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Career and Education Opportunities for Signal and Track Switch Repairers in Wisconsin

Wisconsin has a population of 5,654,774, which has grown by 5.43% over the past 10 years. Nicknamed the "Badger State," its capital is Madison, though its most populous city is Milwaukee.

About 130 people are currently employed as signal and track switch repairers in Wisconsin. By 2016, this is expected to shrink by 12% to 110 people employed. This is not quite as good as the national trend for signal and track switch repairers, which sees this job pool growing by about 1.1% over the next eight years. In general, signal and track switch repairers install, inspect, or repair electric gate crossings, signals, or intercommunications systems within a railroad system.

Signal and track switch repairers earn about $23 per hour or $49,220 annually on average in Wisconsin and about $23 per hour or $49,700 per year on average nationally. Signal and track switch repairers earn less than people working in the category of Railroad generally in Wisconsin and more than people in the Railroad category nationally.

In 2008, there were a total of 3,619,782 jobs in Wisconsin. The average annual income was $37,770 in 2008, up from $36,990 the preceding year. The unemployment rate in Wisconsin was 8.5% in 2009, which has grown by 3.7% since the previous year. Approximately 22.4% of Wisconsin residents have college degrees, which is lower than the national average.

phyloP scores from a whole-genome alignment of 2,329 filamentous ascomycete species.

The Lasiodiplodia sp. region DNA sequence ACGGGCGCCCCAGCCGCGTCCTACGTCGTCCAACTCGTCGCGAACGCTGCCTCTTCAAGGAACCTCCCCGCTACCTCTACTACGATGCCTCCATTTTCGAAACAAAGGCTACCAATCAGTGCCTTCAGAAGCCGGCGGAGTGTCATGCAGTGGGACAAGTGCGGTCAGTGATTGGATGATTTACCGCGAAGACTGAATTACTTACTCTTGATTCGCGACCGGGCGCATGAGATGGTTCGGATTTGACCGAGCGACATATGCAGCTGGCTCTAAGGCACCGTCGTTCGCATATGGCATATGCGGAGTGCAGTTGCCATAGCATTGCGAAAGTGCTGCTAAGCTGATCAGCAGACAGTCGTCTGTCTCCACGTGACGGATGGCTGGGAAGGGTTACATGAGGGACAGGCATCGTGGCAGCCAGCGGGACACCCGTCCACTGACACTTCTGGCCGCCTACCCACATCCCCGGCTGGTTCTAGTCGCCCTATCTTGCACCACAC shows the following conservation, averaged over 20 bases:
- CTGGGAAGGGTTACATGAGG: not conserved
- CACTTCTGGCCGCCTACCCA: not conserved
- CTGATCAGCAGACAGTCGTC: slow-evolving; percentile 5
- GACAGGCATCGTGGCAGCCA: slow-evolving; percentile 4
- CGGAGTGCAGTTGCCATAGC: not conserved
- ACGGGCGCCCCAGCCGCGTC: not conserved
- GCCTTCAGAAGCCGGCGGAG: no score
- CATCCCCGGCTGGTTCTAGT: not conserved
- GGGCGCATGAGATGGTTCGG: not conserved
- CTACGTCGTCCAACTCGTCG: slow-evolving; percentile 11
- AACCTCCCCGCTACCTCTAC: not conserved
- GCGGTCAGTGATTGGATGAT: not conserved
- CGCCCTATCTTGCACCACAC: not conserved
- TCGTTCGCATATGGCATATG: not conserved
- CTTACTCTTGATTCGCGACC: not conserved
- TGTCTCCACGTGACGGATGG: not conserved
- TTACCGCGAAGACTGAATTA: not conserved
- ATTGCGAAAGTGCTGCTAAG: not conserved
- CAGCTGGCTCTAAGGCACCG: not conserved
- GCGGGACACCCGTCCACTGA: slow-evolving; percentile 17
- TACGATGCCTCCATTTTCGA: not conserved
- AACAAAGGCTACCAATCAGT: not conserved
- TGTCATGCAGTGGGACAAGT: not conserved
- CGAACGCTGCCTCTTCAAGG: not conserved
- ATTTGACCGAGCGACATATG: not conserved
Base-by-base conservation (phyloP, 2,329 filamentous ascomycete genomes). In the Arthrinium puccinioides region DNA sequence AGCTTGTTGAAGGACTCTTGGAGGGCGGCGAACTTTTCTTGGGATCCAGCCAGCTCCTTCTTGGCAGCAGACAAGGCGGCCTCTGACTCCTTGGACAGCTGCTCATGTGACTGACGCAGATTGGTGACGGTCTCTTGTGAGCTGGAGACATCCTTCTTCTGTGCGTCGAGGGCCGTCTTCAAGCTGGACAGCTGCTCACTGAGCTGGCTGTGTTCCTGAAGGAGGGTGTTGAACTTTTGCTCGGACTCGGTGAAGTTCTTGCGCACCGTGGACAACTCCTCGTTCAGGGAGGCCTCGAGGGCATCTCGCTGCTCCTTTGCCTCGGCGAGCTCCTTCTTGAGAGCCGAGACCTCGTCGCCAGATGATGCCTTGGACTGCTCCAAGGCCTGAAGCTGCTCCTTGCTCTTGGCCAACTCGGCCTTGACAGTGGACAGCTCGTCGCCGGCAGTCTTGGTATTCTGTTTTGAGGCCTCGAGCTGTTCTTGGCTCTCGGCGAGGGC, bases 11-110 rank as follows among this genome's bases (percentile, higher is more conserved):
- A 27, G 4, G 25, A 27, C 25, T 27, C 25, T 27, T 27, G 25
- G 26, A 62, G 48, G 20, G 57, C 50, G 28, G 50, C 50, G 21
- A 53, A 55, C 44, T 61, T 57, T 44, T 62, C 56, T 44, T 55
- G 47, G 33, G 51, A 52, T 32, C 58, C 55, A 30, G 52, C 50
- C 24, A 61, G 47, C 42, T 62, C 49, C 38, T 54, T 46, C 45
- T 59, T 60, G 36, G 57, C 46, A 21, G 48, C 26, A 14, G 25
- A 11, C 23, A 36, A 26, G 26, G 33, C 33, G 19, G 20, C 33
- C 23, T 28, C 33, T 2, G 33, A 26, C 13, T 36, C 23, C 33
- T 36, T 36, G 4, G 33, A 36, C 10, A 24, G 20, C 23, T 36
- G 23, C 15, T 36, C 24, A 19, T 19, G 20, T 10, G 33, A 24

The top industries in Wisconsin include dairy product manufacturing, cheese manufacturing, and converted paper product manufacturing. Notable tourist destinations include the CAPT Frederick Pabst Mansion, the Milwaukee County Historical Society, and the A Hotcakes Gallery.

CITIES WITH Signal and Track Switch Repairer OPPORTUNITIES IN Wisconsin


JOB DESCRIPTION: Signal and Track Switch Repairer

In general, signal and track switch repairers install, inspect, or repair electric gate crossings, signals, or intercommunications systems within a railroad system.

Every day, signal and track switch repairers are expected to be able to understand events and object details at a distance. They need to evaluate problems as they arise. It is also important that they visualize how things come together and can be organized.

Similar jobs with educational opportunities in Wisconsin include:

  • Boat Mechanic. Repairs and adjusts electrical and mechanical equipment of gasoline or diesel powered inboard or inboard-outboard boat engines.
  • Electrical Line Worker. Install or repair cables or wires used in electrical power or distribution systems. May erect poles and light or heavy duty transmission towers.
  • Television Cable Installer. String and repair telephone and television cable, including fiber optics and other equipment for transmitting messages or television programming.

LOCATION INFORMATION: Wisconsin

Wisconsin
Wisconsin photo by KKNiteOwl

Wisconsin has a population of 5,654,774, which has grown by 5.43% in the last 10 years. Nicknamed the "Badger State," its capital is Madison, though its biggest city is Milwaukee. In 2008, there were a total of 3,619,782 jobs in Wisconsin. The average annual income was $37,770 in 2008, up from $36,990 the previous year. The unemployment rate in Wisconsin was 8.5% in 2009, which has grown by 3.7% since the previous year. Roughly 22.4% of Wisconsin residents have college degrees, which is lower than the national average.

The top industries in Wisconsin include dairy product manufacturing, cheese manufacturing, and converted paper product manufacturing. Notable tourist destinations include the Charles Allis Art Museum, the Eisner Museum of Advertising & Design, and the Betty Brinn Children's Museum.